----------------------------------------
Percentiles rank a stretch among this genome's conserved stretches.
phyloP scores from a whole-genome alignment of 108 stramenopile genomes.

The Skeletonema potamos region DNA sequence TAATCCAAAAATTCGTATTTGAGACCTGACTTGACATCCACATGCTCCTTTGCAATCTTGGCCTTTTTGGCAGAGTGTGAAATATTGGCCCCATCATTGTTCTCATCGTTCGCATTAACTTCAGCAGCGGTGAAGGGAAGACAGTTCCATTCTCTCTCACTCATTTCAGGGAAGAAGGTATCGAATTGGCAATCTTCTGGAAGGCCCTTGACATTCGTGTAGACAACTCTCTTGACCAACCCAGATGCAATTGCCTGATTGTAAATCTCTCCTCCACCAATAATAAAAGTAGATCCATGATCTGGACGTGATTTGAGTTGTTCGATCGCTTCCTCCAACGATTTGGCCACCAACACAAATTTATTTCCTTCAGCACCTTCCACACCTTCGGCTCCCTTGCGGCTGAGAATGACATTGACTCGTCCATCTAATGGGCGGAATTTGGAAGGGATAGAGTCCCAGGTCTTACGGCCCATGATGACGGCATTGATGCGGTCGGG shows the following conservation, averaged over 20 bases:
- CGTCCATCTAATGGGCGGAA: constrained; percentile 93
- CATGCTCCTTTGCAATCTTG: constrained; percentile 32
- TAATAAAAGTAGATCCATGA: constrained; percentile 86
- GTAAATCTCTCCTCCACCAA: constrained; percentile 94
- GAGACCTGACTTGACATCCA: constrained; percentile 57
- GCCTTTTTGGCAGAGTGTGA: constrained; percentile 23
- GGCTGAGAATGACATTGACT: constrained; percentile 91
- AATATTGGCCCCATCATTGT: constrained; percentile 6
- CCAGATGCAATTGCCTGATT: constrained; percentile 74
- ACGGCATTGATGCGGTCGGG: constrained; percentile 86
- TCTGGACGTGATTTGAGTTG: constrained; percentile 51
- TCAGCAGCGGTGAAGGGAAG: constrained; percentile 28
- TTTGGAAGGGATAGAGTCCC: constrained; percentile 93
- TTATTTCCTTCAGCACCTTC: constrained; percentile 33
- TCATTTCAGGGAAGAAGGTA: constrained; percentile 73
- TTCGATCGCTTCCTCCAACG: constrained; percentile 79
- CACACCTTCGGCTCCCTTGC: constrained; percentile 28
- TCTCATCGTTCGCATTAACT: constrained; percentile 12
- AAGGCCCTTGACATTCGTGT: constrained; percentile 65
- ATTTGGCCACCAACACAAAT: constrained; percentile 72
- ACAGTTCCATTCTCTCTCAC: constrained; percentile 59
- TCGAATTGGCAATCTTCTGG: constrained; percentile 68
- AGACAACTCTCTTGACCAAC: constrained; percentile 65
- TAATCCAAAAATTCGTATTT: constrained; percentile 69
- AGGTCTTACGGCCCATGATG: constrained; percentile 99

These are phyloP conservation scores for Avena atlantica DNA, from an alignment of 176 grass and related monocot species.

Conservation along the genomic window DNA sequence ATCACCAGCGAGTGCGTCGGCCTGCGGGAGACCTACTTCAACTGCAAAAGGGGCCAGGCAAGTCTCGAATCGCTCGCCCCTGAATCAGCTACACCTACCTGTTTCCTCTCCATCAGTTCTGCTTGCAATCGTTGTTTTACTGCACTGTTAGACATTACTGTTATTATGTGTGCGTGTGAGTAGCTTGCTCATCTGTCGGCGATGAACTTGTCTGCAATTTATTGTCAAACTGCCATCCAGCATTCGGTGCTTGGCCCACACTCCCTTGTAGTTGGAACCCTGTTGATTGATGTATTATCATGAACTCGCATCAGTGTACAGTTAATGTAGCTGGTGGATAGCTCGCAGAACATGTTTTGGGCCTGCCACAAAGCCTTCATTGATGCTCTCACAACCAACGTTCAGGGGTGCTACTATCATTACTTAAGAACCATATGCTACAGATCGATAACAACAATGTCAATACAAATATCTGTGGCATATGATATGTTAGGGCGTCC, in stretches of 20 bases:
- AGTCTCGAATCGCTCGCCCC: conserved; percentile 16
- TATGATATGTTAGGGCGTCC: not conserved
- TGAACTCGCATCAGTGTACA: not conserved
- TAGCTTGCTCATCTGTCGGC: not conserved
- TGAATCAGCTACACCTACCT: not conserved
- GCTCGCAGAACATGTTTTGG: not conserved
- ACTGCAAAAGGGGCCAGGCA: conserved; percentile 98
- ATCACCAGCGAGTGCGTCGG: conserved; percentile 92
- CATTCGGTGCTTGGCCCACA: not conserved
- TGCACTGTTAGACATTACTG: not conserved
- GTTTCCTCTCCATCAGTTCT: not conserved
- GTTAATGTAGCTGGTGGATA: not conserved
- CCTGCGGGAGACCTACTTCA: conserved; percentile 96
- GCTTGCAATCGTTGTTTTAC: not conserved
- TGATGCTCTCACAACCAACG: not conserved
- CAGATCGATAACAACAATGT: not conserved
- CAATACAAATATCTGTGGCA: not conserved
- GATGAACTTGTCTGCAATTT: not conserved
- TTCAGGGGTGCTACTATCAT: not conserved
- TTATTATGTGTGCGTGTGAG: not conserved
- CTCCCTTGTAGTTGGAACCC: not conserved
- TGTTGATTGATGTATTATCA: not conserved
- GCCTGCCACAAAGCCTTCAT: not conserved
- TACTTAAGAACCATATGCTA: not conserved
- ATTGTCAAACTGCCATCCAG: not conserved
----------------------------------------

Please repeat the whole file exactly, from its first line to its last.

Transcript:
Percentiles rank a stretch among this genome's conserved stretches.
phyloP scores from a whole-genome alignment of 108 stramenopile genomes.

The Skeletonema potamos region DNA sequence TAATCCAAAAATTCGTATTTGAGACCTGACTTGACATCCACATGCTCCTTTGCAATCTTGGCCTTTTTGGCAGAGTGTGAAATATTGGCCCCATCATTGTTCTCATCGTTCGCATTAACTTCAGCAGCGGTGAAGGGAAGACAGTTCCATTCTCTCTCACTCATTTCAGGGAAGAAGGTATCGAATTGGCAATCTTCTGGAAGGCCCTTGACATTCGTGTAGACAACTCTCTTGACCAACCCAGATGCAATTGCCTGATTGTAAATCTCTCCTCCACCAATAATAAAAGTAGATCCATGATCTGGACGTGATTTGAGTTGTTCGATCGCTTCCTCCAACGATTTGGCCACCAACACAAATTTATTTCCTTCAGCACCTTCCACACCTTCGGCTCCCTTGCGGCTGAGAATGACATTGACTCGTCCATCTAATGGGCGGAATTTGGAAGGGATAGAGTCCCAGGTCTTACGGCCCATGATGACGGCATTGATGCGGTCGGG shows the following conservation, averaged over 20 bases:
- CGTCCATCTAATGGGCGGAA: constrained; percentile 93
- CATGCTCCTTTGCAATCTTG: constrained; percentile 32
- TAATAAAAGTAGATCCATGA: constrained; percentile 86
- GTAAATCTCTCCTCCACCAA: constrained; percentile 94
- GAGACCTGACTTGACATCCA: constrained; percentile 57
- GCCTTTTTGGCAGAGTGTGA: constrained; percentile 23
- GGCTGAGAATGACATTGACT: constrained; percentile 91
- AATATTGGCCCCATCATTGT: constrained; percentile 6
- CCAGATGCAATTGCCTGATT: constrained; percentile 74
- ACGGCATTGATGCGGTCGGG: constrained; percentile 86
- TCTGGACGTGATTTGAGTTG: constrained; percentile 51
- TCAGCAGCGGTGAAGGGAAG: constrained; percentile 28
- TTTGGAAGGGATAGAGTCCC: constrained; percentile 93
- TTATTTCCTTCAGCACCTTC: constrained; percentile 33
- TCATTTCAGGGAAGAAGGTA: constrained; percentile 73
- TTCGATCGCTTCCTCCAACG: constrained; percentile 79
- CACACCTTCGGCTCCCTTGC: constrained; percentile 28
- TCTCATCGTTCGCATTAACT: constrained; percentile 12
- AAGGCCCTTGACATTCGTGT: constrained; percentile 65
- ATTTGGCCACCAACACAAAT: constrained; percentile 72
- ACAGTTCCATTCTCTCTCAC: constrained; percentile 59
- TCGAATTGGCAATCTTCTGG: constrained; percentile 68
- AGACAACTCTCTTGACCAAC: constrained; percentile 65
- TAATCCAAAAATTCGTATTT: constrained; percentile 69
- AGGTCTTACGGCCCATGATG: constrained; percentile 99

These are phyloP conservation scores for Avena atlantica DNA, from an alignment of 176 grass and related monocot species.

Conservation along the genomic window DNA sequence ATCACCAGCGAGTGCGTCGGCCTGCGGGAGACCTACTTCAACTGCAAAAGGGGCCAGGCAAGTCTCGAATCGCTCGCCCCTGAATCAGCTACACCTACCTGTTTCCTCTCCATCAGTTCTGCTTGCAATCGTTGTTTTACTGCACTGTTAGACATTACTGTTATTATGTGTGCGTGTGAGTAGCTTGCTCATCTGTCGGCGATGAACTTGTCTGCAATTTATTGTCAAACTGCCATCCAGCATTCGGTGCTTGGCCCACACTCCCTTGTAGTTGGAACCCTGTTGATTGATGTATTATCATGAACTCGCATCAGTGTACAGTTAATGTAGCTGGTGGATAGCTCGCAGAACATGTTTTGGGCCTGCCACAAAGCCTTCATTGATGCTCTCACAACCAACGTTCAGGGGTGCTACTATCATTACTTAAGAACCATATGCTACAGATCGATAACAACAATGTCAATACAAATATCTGTGGCATATGATATGTTAGGGCGTCC, in stretches of 20 bases:
- AGTCTCGAATCGCTCGCCCC: conserved; percentile 16
- TATGATATGTTAGGGCGTCC: not conserved
- TGAACTCGCATCAGTGTACA: not conserved
- TAGCTTGCTCATCTGTCGGC: not conserved
- TGAATCAGCTACACCTACCT: not conserved
- GCTCGCAGAACATGTTTTGG: not conserved
- ACTGCAAAAGGGGCCAGGCA: conserved; percentile 98
- ATCACCAGCGAGTGCGTCGG: conserved; percentile 92
- CATTCGGTGCTTGGCCCACA: not conserved
- TGCACTGTTAGACATTACTG: not conserved
- GTTTCCTCTCCATCAGTTCT: not conserved
- GTTAATGTAGCTGGTGGATA: not conserved
- CCTGCGGGAGACCTACTTCA: conserved; percentile 96
- GCTTGCAATCGTTGTTTTAC: not conserved
- TGATGCTCTCACAACCAACG: not conserved
- CAGATCGATAACAACAATGT: not conserved
- CAATACAAATATCTGTGGCA: not conserved
- GATGAACTTGTCTGCAATTT: not conserved
- TTCAGGGGTGCTACTATCAT: not conserved
- TTATTATGTGTGCGTGTGAG: not conserved
- CTCCCTTGTAGTTGGAACCC: not conserved
- TGTTGATTGATGTATTATCA: not conserved
- GCCTGCCACAAAGCCTTCAT: not conserved
- TACTTAAGAACCATATGCTA: not conserved
- ATTGTCAAACTGCCATCCAG: not conserved